Understanding the Role of the Complement System in Ebola Virus and SARS-CoV-2 Pathogenesis

Jack Mellors
The role of the complement system in viral infections is often complex, with significant implications for pathogenesis and disease. The complement system can form part of the early innate immune response through the binding of glycosylated viral proteins, or through spontaneous activation on viral surfaces. The complement system can also be activated by antibodies in complex with viral antigens. These mechanisms have the potential to inhibit virus interactions with host proteins, mediate
more » ... ation, promote inflammation and chemotaxis, cause the agglutination of virions, lyse virions, and lyse virus-infected cells. Despite the diverse and significant roles of the complement system in viral infection, it is a relatively under-researched aspect of antiviral immunity. The complement system has been associated with more severe symptoms and fatal outcomes of Ebola virus (EBOV) disease (EVD) and Coronavirus disease (COVID)-19. However, the underlying mechanisms of the complement system in response to EBOV and SARS-CoV-2 (the causative agent of COVID-19), and the wider implications for immunity, are poorly understood. We first investigated the antibody-independent mechanisms of the complement system in response to Ebolavirus and Coronavirus glycoproteins (GPs), to better understand the underlying mechanisms of complement activation in the early stages of infection. Using novel ELISAs and western blot assays, we identified MBL binding to a range of Ebolavirus and Coronavirus GPs, and demonstrated their potential to activate the complement system, eventuating in formation of the membrane attack complex (MAC). We also utilised PCR assays, next-generation sequencing, and LC-MS/MS, to identify potential differences in the structure and expression of complement proteins in EVD survivors. We found broad diversity in the SNPs of several complement proteins but were restricted by the sample size to determine significance. These findings showed potential mechanisms for antibody-independent complement activation that could influ [...]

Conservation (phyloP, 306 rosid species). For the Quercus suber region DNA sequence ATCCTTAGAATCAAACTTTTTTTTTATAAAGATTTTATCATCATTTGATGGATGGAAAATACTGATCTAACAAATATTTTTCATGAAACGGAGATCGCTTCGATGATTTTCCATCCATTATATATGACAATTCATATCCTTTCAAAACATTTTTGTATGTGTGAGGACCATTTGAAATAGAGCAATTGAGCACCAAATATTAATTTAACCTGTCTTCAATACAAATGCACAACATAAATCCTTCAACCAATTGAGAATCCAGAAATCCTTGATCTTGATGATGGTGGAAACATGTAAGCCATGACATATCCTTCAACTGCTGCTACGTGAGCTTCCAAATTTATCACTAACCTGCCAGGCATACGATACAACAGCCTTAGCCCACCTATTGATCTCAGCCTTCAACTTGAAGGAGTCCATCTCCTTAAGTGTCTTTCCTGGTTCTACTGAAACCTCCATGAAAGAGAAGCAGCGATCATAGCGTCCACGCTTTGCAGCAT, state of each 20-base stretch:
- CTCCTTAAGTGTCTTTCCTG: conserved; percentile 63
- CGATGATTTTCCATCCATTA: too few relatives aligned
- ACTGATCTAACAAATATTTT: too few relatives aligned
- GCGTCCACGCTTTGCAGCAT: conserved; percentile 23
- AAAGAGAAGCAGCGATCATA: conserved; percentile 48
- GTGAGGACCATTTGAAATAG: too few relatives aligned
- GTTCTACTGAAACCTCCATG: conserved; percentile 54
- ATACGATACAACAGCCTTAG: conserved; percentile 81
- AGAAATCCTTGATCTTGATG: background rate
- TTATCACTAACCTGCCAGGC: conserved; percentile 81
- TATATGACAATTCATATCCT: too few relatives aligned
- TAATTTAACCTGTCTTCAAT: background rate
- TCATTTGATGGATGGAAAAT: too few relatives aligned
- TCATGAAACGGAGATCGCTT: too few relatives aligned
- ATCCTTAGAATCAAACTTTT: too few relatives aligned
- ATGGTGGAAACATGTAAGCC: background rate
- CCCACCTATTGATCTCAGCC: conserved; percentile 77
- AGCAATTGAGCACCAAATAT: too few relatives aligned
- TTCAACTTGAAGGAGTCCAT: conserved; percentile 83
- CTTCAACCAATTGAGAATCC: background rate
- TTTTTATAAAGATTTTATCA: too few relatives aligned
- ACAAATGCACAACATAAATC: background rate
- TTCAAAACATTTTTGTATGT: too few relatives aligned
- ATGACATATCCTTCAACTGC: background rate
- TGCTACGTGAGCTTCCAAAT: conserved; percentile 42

doi:10.17638/03159925 fatcat:z36etkhx2rdffdggnpxjq4za7e